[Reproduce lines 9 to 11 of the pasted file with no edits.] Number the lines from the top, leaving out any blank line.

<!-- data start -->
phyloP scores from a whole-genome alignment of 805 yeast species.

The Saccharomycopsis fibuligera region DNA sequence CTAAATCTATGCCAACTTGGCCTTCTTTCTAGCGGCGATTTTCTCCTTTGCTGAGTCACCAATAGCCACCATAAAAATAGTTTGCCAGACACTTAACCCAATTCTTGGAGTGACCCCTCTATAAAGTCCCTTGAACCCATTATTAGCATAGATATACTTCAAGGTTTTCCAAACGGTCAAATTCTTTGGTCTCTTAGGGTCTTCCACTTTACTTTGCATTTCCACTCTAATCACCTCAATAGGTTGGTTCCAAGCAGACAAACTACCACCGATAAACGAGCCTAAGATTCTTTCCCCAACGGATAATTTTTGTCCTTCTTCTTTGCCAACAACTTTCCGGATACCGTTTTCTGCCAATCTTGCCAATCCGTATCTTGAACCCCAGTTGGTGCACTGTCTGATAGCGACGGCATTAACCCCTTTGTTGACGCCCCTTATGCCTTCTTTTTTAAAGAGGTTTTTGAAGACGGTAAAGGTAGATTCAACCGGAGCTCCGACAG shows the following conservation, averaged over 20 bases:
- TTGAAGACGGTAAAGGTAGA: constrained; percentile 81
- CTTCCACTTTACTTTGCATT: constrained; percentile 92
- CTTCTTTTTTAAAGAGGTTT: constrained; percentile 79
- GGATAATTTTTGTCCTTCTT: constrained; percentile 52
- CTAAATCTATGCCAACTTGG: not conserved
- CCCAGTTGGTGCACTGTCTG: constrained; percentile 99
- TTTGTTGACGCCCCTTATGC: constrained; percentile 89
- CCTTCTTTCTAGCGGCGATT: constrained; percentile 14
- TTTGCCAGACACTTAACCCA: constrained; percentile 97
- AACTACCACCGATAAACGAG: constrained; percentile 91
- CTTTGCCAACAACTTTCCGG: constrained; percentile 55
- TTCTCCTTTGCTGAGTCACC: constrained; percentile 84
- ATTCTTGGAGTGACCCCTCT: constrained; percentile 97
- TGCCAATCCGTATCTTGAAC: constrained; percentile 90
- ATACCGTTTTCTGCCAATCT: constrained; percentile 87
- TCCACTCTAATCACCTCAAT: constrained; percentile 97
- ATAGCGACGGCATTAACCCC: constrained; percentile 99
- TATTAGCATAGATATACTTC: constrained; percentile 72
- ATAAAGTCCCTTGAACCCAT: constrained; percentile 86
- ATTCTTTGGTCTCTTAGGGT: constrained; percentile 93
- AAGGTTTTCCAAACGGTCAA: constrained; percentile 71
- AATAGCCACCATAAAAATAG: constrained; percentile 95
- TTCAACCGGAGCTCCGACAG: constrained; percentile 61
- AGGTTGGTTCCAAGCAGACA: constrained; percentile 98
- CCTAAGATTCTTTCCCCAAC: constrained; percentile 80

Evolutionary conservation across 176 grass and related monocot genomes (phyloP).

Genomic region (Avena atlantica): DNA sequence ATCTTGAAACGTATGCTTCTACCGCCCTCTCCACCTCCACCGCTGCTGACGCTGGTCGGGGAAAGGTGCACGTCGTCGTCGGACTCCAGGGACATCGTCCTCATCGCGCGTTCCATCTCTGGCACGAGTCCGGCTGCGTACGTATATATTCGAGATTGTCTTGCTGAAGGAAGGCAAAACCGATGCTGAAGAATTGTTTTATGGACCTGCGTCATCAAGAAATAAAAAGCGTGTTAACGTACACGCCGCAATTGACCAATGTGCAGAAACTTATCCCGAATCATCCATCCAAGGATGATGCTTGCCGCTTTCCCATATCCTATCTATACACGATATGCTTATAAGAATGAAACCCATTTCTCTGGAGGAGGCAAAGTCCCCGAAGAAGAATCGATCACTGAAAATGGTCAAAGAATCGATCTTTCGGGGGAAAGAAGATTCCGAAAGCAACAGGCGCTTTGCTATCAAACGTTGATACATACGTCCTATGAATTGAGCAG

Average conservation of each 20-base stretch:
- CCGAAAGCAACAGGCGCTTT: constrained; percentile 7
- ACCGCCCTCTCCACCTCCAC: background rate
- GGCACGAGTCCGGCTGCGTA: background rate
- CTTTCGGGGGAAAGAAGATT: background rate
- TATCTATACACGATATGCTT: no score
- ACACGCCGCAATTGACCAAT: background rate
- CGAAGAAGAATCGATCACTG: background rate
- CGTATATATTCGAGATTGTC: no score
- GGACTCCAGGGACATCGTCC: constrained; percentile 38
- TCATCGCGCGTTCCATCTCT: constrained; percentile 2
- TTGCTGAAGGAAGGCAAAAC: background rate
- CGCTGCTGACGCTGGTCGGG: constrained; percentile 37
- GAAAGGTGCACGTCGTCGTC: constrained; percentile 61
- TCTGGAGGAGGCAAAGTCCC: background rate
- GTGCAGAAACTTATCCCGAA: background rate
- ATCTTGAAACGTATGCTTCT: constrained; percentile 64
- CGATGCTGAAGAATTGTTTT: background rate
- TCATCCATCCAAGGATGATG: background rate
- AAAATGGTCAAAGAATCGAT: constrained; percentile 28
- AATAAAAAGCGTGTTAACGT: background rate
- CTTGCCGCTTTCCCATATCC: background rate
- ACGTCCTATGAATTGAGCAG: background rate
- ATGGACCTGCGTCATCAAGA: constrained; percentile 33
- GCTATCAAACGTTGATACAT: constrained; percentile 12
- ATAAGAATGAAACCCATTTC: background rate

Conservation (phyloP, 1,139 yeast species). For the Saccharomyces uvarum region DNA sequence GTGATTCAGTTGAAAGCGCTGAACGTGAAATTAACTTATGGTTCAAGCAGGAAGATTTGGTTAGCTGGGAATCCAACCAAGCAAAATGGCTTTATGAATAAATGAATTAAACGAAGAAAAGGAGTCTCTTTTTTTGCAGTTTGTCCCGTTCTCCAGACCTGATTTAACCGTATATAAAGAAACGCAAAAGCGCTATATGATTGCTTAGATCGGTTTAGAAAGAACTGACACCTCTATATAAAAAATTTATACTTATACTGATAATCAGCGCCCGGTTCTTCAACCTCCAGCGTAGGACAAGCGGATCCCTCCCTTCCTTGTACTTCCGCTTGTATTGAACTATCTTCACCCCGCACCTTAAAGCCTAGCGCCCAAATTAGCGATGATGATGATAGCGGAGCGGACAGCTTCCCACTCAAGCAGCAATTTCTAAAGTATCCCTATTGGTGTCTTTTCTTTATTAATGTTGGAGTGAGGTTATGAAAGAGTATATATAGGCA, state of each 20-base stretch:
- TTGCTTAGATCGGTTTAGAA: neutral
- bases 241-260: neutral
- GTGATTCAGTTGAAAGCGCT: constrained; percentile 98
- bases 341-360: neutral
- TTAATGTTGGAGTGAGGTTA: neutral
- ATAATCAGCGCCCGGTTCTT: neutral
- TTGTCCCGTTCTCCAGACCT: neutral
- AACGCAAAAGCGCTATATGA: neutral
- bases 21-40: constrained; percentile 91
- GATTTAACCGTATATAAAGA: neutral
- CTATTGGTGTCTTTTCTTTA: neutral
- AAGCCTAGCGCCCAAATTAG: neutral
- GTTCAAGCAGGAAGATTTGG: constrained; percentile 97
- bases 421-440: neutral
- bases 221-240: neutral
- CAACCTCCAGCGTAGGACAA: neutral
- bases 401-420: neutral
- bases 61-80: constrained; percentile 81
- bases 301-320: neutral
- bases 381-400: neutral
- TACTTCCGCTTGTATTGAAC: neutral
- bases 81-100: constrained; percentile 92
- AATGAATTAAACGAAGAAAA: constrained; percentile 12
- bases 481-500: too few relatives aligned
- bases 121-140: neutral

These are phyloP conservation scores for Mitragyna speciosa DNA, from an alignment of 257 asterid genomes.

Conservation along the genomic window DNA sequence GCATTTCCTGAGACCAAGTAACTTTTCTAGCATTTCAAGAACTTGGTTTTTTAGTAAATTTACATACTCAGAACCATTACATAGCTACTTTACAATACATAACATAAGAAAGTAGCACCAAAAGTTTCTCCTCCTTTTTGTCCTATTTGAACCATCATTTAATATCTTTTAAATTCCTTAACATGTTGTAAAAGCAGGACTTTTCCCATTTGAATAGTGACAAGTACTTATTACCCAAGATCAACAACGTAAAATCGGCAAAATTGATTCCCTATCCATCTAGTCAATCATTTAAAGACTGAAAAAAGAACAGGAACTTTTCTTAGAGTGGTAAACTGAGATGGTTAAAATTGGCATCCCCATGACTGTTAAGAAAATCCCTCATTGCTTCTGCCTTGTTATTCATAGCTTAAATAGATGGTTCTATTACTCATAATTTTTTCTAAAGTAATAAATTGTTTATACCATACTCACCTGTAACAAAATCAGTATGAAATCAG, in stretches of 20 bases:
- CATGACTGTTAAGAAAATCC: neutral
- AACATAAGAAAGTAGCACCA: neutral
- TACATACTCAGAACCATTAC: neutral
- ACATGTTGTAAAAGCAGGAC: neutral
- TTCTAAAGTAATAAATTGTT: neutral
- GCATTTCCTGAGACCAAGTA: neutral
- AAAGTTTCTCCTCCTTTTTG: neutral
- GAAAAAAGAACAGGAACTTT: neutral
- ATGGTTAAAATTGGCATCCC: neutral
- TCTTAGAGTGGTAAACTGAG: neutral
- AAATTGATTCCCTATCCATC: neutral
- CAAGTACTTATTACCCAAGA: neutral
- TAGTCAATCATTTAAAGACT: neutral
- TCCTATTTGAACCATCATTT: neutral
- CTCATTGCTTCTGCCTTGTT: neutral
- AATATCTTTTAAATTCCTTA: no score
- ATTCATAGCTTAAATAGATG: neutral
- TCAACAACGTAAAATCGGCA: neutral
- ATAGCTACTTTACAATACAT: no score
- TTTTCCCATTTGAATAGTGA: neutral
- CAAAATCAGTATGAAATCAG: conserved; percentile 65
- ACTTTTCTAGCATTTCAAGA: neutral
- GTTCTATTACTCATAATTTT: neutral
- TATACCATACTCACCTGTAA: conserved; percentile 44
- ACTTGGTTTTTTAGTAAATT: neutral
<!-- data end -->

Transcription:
- TTTGTTGACGCCCCTTATGC: constrained; percentile 89
- CCTTCTTTCTAGCGGCGATT: constrained; percentile 14
- TTTGCCAGACACTTAACCCA: constrained; percentile 97